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The role of population scale in compartmental models of COVID-19 transmission

Watts, Christopher J., Gilbert, Nigel, Robertson, Duncan, Droy, Laurence T., Ladley, Daniel and Chattoe-Brown, Edmund The role of population scale in compartmental models of COVID-19 transmission Review of Artificial Societies and Social Simulation.

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Compartmental models of COVID-19 transmission have been used to inform policy, including the decision to temporarily reduce social contacts among the general population (“lockdown”). One such model is a Susceptible-Exposed-Infectious-Removed (SEIR) model developed by a team at the London School of Hygiene and Tropical Medicine (hereafter, “the LSHTM model”, Davies et al., 2020a). This was used to evaluate the impact of several proposed interventions on the numbers of cases, deaths, and intensive care unit (ICU) hospital beds required in the UK. We wish here to draw attention to behaviour common to this and other compartmental models of diffusion, namely their sensitivity to the size of the population simulated and the number of seed infections within that population. This sensitivity may compromise any policy advice given. We therefore describe below the essential details of the LSHTM model, our experiments on its sensitivity, and why they matter to its use in policy making.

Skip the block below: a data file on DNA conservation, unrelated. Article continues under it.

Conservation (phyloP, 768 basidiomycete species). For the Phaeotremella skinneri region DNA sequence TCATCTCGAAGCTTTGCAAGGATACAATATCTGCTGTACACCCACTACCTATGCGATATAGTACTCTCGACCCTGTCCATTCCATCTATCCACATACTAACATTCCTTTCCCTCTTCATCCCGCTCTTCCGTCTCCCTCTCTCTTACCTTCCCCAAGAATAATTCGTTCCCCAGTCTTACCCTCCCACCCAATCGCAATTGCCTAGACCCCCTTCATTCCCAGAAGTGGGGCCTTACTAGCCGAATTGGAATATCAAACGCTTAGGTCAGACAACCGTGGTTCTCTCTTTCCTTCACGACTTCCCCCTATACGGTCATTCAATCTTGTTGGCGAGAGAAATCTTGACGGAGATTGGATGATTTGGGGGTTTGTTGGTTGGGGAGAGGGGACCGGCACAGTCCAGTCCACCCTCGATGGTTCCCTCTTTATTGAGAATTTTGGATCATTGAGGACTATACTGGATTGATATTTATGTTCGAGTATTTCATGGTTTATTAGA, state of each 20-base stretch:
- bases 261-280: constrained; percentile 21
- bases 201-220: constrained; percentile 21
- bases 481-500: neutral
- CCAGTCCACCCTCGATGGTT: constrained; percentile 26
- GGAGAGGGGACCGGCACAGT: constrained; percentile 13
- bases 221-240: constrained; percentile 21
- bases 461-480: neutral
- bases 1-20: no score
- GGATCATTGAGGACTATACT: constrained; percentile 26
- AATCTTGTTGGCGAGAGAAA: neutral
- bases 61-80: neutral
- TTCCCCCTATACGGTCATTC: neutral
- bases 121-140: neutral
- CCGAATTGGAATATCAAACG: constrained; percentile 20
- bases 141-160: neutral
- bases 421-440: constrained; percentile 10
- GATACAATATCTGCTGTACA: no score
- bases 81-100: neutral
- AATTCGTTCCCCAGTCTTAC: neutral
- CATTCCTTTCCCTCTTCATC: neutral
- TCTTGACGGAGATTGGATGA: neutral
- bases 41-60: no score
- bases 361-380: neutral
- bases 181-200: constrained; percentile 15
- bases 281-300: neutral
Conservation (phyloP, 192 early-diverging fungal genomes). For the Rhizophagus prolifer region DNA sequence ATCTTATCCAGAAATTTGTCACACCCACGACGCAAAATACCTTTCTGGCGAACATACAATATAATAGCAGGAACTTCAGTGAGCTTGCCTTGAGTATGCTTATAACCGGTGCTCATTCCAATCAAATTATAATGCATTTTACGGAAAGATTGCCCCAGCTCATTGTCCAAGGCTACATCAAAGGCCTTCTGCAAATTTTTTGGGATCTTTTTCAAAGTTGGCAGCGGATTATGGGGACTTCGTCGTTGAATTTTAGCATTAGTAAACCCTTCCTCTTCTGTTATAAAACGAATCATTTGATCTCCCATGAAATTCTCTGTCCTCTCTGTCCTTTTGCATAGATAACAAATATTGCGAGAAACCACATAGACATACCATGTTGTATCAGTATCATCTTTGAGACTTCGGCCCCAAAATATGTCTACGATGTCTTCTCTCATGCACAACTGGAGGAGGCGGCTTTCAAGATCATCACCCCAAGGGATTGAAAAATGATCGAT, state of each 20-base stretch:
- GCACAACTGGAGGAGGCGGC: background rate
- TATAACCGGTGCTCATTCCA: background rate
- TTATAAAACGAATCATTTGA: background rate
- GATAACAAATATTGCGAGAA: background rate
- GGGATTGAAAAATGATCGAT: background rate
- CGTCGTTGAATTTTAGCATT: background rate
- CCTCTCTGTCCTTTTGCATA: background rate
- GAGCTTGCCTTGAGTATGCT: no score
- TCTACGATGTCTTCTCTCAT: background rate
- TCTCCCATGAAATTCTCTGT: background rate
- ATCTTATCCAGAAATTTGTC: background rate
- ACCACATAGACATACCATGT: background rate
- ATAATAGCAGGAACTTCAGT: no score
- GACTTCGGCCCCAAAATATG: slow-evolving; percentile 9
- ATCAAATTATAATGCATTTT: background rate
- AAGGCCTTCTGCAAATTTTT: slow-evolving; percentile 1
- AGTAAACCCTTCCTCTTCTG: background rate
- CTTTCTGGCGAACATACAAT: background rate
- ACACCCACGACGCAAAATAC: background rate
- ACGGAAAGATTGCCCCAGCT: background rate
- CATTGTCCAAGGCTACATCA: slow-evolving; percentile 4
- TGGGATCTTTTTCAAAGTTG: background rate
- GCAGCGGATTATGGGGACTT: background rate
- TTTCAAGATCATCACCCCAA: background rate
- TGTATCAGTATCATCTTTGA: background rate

Item Type: Article
Divisions : Faculty of Arts and Social Sciences > Department of Sociology
Authors :
Watts, Christopher J.
Robertson, Duncan
Droy, Laurence T.
Ladley, Daniel
Chattoe-Brown, Edmund
OA Location :
Additional Information : Metadata OK No Further action
Depositing User : James Marshall
Date Deposited : 18 Aug 2020 09:14
Last Modified : 18 Aug 2020 09:14

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